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Is Your Child Being Bullied?

Sep 9, 2020Blog

Is your child miserable at school? Do they not want to go, are they faking being sick? It might be that your child is being bullied.

What is Bullying?

Bullying (more correctly peer bullying) is harassment or violence that happens between children. It can take many forms (it is not always physical violence) and can occur both in and out of school as well as online. Bullying might include physical attacks, verbal attacks, emotional intimidating, sexual harassment, and racially motivated attacks. Bullying that occurs on social media and other places online, is also known as cyberbullying.

Is Your Child Being Bullied?

There are a number of signs that your child may be being bullied. Here are some of the key indicators:

  • Your child’s property and clothing are damaged or missing.
  • Unexpected physical injuries such as bruises and scratches.
  • Not spending a lot of time with friends.
  • Shows fear of going to school, riding the school bus, or engaging in extra-curricular activities.
  • Looks for reasons not to go to school, or makes excuses. A key sign is faking illness.
  • Walking to school by a convoluted means or intentionally missing the bus so they “have” to walk.
  • Losing interest in school work or an abrupt drop in grades.
  • Sad and moody when returning home.
  • Physical symptoms that include headaches, stomachaches, insomnia and appetite loss.

Children at particular risk include children with disabilities, LGBT kids and children of color in predominantly-white schools, or vice versa.

What to Do if you Suspect your Child is Being Bullied?

Many children will refuse to answer or evade answering if they are outright asked if they are being bullied. It’s better to take a bit of an oblique approach. You can also go to your child’s school. Set up an appointment to talk with a teacher and ask about how well your child is getting on with other kids. If you aren’t satisfied, go to the principal or guidance counselor if there is one.

If your child has the symptoms above but is not being bullied, you might want to talk to a school counselor. Kids who are being bullied may, in any case, benefit from therapy.

While self defense is the most common-sense option, you must keep in mind that most schools have a zero tolerance rule towards violence and some bullies become expert at provoking other kids to hit first and then getting them suspended. Your child might even be expelled or get a criminal record. Instead, suggest that they try to stay closer to adults, walk away from the bully if possible, and try to make friends so they are with a group. If you are thoroughly unsatisfied with the response from the school, changing your child’s school if possible can be a possible solution. You can also file charges against the bully with the school board and, if appropriate, with law enforcement. Make sure to document everything.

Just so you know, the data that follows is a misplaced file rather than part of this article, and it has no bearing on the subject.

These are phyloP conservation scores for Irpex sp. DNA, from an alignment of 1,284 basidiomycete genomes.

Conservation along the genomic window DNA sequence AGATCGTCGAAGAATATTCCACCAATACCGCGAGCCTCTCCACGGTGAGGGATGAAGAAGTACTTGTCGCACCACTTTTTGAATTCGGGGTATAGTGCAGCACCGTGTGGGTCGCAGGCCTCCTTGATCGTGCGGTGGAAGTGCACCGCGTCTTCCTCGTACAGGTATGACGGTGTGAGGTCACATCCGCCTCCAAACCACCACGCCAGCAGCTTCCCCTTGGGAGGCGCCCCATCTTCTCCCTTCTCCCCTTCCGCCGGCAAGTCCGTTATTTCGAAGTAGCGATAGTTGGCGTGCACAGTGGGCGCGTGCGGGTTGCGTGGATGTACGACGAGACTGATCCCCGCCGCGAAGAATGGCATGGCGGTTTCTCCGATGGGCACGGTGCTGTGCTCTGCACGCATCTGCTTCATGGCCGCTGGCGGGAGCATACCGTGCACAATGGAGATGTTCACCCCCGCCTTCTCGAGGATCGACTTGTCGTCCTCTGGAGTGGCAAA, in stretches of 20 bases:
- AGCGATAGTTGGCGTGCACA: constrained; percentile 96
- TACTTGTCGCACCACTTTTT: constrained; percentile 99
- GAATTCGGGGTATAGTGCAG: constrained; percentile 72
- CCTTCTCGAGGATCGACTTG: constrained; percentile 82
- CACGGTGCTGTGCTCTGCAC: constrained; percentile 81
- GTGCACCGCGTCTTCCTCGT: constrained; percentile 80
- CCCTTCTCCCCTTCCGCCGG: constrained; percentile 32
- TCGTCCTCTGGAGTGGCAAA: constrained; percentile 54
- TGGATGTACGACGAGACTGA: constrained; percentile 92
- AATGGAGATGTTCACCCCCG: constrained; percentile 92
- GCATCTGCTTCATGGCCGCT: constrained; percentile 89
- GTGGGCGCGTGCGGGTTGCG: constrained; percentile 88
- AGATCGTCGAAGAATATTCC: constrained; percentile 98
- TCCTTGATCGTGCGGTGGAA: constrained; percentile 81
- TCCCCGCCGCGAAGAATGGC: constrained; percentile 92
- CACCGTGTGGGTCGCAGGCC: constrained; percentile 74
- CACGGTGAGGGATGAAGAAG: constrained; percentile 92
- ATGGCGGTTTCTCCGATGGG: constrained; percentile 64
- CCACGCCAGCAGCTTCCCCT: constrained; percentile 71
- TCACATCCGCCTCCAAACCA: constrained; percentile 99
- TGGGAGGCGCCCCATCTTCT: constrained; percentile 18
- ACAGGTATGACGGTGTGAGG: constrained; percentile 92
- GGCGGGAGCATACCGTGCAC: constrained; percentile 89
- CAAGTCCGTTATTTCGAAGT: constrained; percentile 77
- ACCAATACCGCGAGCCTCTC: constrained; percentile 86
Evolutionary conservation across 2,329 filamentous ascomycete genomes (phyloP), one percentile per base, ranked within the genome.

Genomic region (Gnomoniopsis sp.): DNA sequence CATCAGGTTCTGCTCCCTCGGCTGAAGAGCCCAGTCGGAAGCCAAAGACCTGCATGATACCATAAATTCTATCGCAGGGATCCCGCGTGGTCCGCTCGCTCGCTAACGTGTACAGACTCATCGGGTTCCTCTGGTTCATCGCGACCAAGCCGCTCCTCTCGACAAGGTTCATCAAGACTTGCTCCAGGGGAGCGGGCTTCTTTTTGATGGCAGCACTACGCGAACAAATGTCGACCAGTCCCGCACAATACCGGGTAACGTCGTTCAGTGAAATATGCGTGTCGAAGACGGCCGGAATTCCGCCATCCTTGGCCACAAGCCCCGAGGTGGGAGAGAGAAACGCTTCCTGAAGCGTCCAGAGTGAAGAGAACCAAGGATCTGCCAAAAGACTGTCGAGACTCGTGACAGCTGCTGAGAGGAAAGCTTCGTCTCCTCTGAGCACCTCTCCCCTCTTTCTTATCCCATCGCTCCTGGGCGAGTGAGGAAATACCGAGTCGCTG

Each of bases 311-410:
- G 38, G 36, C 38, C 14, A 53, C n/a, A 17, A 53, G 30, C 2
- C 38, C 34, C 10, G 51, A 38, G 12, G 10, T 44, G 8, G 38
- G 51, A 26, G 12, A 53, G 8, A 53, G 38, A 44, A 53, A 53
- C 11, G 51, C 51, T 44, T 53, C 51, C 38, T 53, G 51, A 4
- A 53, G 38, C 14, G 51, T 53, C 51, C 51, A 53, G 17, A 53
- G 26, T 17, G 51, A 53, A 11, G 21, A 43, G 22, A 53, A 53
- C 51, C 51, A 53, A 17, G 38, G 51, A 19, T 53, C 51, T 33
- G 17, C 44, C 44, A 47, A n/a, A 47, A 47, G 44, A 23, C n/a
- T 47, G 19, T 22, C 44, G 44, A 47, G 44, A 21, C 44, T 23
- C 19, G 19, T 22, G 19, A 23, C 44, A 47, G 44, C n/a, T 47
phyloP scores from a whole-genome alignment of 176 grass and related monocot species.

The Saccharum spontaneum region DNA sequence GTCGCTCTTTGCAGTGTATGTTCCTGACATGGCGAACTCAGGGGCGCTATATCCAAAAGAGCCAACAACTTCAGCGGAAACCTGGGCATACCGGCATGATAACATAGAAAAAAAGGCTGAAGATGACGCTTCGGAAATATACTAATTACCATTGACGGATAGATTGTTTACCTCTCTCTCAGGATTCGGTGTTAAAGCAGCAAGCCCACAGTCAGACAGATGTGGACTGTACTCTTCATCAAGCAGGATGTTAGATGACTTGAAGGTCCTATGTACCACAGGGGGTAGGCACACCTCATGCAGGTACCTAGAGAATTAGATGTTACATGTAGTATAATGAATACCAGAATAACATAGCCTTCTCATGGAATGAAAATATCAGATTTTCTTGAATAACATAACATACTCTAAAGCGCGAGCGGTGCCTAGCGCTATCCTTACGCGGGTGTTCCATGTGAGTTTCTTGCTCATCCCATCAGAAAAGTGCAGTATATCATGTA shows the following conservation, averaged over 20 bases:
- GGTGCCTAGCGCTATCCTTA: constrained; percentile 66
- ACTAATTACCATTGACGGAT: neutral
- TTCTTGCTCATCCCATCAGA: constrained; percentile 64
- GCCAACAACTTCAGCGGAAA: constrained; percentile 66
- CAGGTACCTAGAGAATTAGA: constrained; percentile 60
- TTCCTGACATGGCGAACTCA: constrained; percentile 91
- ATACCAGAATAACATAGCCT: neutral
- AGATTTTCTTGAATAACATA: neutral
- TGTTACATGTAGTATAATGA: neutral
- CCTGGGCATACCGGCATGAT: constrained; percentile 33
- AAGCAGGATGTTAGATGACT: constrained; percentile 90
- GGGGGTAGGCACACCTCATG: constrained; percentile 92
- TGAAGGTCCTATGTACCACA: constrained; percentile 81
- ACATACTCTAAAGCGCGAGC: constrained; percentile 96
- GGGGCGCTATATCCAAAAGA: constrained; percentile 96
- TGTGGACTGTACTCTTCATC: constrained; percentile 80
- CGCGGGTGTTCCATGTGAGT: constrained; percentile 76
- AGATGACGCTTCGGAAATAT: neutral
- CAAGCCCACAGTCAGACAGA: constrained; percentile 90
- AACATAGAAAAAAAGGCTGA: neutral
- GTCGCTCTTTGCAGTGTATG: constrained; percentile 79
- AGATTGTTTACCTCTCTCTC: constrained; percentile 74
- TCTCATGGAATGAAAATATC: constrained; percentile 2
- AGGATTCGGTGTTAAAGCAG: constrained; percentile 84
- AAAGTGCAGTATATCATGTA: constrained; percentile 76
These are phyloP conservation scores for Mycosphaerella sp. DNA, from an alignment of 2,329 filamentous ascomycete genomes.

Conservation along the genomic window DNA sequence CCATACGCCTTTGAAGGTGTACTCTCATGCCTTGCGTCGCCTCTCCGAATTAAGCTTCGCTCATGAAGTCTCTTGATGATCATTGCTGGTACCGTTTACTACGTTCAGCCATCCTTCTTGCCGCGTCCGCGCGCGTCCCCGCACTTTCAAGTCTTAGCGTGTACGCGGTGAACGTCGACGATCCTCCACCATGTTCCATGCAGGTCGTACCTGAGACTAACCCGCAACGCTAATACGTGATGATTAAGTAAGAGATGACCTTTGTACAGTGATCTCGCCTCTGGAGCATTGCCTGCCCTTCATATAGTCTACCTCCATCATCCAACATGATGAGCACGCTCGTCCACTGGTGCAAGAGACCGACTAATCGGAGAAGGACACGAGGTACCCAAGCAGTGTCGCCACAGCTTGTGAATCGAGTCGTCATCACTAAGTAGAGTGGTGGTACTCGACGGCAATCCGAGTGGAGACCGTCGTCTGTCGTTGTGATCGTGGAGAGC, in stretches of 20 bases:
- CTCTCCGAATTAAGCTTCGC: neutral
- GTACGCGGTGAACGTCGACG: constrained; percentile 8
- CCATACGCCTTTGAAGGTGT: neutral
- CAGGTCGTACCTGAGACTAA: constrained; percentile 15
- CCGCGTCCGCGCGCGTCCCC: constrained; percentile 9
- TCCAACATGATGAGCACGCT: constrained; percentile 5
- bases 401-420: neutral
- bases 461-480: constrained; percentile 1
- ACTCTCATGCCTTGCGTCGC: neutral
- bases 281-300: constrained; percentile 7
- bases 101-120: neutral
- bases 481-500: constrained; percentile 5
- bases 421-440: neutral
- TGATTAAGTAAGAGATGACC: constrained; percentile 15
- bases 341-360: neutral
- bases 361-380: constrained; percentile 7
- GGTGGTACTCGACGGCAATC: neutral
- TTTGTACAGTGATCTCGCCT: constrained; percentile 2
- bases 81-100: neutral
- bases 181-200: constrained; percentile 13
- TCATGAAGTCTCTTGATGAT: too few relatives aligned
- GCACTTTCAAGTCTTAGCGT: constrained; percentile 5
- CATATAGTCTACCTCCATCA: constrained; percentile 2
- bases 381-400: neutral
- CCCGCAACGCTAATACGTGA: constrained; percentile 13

Why Do Bullies Do It?

Kids who bully do so for a number of reasons. There are a few things that are well known to cause bullying:

  • Abusive or overly strict parents.
  • Lack of attention at home. Kids who’s parents are going through a divorce are more likely to act out in all ways.
  • Being bullied by an older sibling.
  • Being abused by an adult role model, such as a teacher or sports coach. Sports coaches are particularly likely to engage in bully-like behavior which is often disguised as “being tough on them.”
  • Low self esteem or low empathy.
  • Mental health issues.

Bullies need help, and if you suspect your child is a bully, you should get them professional counseling to get to the root of why and help them find healthier coping mechanisms. However, this doesn’t mean their behavior should be justified and allowed to happen.

Bullying and Crimes

Both bullies and their victims are more likely to engage in criminal behavior as adults. About 14% of those who suffered repeated bullying round up serving time, as opposed to 6% of those who did not. Being a victim is associated with substance abuse as well as delinquency and getting a criminal record.

This means that you need to intervene if you think your child is being bullied, and the sooner the better. Parents are responsible for protecting their children from bullies and teachers and schools need to work on reasonable bullying prevention programs that also address cyberbullying.

If your child is developing criminal tendencies and has got into trouble with the law, 8 Ball Bail Bonds can help with bail issues and making sure they don’t have to spend time in detention. Contact us to find out what we can do to help you and your family